In contrast, lions struggle to take down healthy adult ostriches. With their large size, speed of up to 43 mph, and dangerous kicks that can kill lions, less than 25% of lion attacks lead to a successful kill according to wildlife experts.

Even when lions attack in groups, ostriches frequently manage to escape the jaws of the big cats by fleeing or fighting them off.

Additionally, because of the risks in facing a full-grown ostrich’s defenses, some research suggests lions may only attack old or sick ostriches that have a reduced ability to run or kick effectively. This further lowers the lion’s overall success rate against healthy adults in the wild.

Scavenging Success Depends on Finding Carcasses

While live ostrich adults often elude them, lions do better scavenging ostrich carcasses. Their success rate varies dramatically based on the availability of dead ostriches to eat.

In the Etosha National Park for example, lion scavenging success for ostrich meat is under 15% according to a food habit study. Their low success is due to the rarity of finding an ostrich carcass before it has already been consumed by other predators.

However, in the Kalahari regions where ostriches are abundant, over 60% of lion scavenges involve feeding on ostrich remains based on research.

Examples of Lions Hunting Ostriches

Rare Camera Footage Captures Lions Taking Down Ostriches

Lions are powerful predators that can take down prey much larger than themselves, including ostriches. Though ostriches can run up to 43 mph, lions can reach speeds of 50 mph for short bursts during a hunt. Their tremendous strength also helps them pull down these hefty birds.

Documenting these hunts in the wilderness has been extremely rare, but advances in camera technology now allow researchers to capture the action.

In 2019, wildlife enthusiast Scott Davis positioned a camera near an ostrich nest in the Kgalagadi Transfrontier Park in southern Africa. He was amazed to capture a pride of lions ambushing an adult ostrich after overcoming her valiant defenses.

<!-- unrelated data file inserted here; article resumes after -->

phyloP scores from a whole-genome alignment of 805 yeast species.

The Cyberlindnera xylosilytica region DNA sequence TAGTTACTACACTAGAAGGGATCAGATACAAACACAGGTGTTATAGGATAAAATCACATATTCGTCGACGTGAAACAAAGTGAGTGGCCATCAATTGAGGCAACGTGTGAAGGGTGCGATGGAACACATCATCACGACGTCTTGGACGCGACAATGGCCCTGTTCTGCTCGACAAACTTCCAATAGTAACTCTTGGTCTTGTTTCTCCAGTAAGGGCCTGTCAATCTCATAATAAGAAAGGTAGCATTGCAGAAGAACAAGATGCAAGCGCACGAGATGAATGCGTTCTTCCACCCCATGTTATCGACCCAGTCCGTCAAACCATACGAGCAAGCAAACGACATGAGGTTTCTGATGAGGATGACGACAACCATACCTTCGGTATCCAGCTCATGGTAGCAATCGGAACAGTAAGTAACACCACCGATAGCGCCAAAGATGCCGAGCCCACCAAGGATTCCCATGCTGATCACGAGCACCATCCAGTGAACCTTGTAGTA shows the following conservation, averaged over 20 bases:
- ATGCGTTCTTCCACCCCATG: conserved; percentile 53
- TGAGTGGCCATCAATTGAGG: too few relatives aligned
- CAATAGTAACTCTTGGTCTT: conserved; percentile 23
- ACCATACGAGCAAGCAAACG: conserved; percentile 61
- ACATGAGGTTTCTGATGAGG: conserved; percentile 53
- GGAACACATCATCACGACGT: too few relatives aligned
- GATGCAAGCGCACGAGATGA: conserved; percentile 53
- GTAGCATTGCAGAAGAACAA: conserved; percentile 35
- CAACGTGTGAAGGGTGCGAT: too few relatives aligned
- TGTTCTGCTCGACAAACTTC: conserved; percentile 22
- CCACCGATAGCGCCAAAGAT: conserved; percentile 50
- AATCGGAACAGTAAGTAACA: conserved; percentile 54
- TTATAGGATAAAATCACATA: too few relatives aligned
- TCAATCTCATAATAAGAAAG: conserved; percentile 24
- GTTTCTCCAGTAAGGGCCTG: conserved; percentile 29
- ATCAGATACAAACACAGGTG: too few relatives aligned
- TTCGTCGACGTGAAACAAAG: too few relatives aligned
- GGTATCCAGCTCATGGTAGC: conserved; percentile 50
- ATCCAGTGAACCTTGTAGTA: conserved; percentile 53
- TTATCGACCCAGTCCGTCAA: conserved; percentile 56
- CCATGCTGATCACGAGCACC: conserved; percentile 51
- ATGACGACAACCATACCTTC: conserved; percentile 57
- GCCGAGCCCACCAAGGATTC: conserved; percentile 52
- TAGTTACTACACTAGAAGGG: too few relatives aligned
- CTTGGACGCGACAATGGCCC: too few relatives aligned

The footage shows the massive bird courageously fighting back and kicking at the attackers, though she was eventually overpowered. This rare documentation provides insight into the techniques lions use to take down these speedy prey.

Lions Gorging on Ostrich Remains Provides Key Insights

Though lions successfully hunting ostriches has rarely been filmed, observers have often stumbled upon the aftermath of these takedowns. Lions will gorge themselves on the huge amount of meat from an ostrich, sometimes eating over 100 lbs of the bird’s remains.

This allows researchers to study the composition of an ostrich and how much benefit lions gain from preying on them.

Analysis of lion scat and remains at kill sites indicates that two mature ostriches can provide around 230,000 calories for a pride – enough to sustain them for 4-5 days. Along with the energy, ostriches provide nutrients like protein, fat, calcium, iron and zinc.

Isotope analysis shows that ostrich meat comprises up to 50-80% of some lions’ diets. Though the hunts are difficult and infrequent, the tremendous payoff helps explain why lions go through the trouble of preying on ostriches.


While lions are certainly capable of preying on ostriches, these enormous flightless birds have evolved adaptations that allow them to avoid becoming a regular menu item. Their massive size, powerful legs, running speed, mobbing strategy, and environmental niche make them challenging prey.

Still, young ostrich chicks and vulnerable adults may fall victim to lions when the opportunity arises, especially in areas where their territories overlap.

Lions remain one of Africa’s top predators, but even they must pick their battles carefully. As we’ve seen, taking down an ostrich can be difficult and dangerous. Yet the king of beasts will seldom pass up a free meal.

The ostrich’s biological defenses generally prevent it from being a primary prey source, but scavenging and the occasional successful hunt provide lions with an infrequent ostrich snack.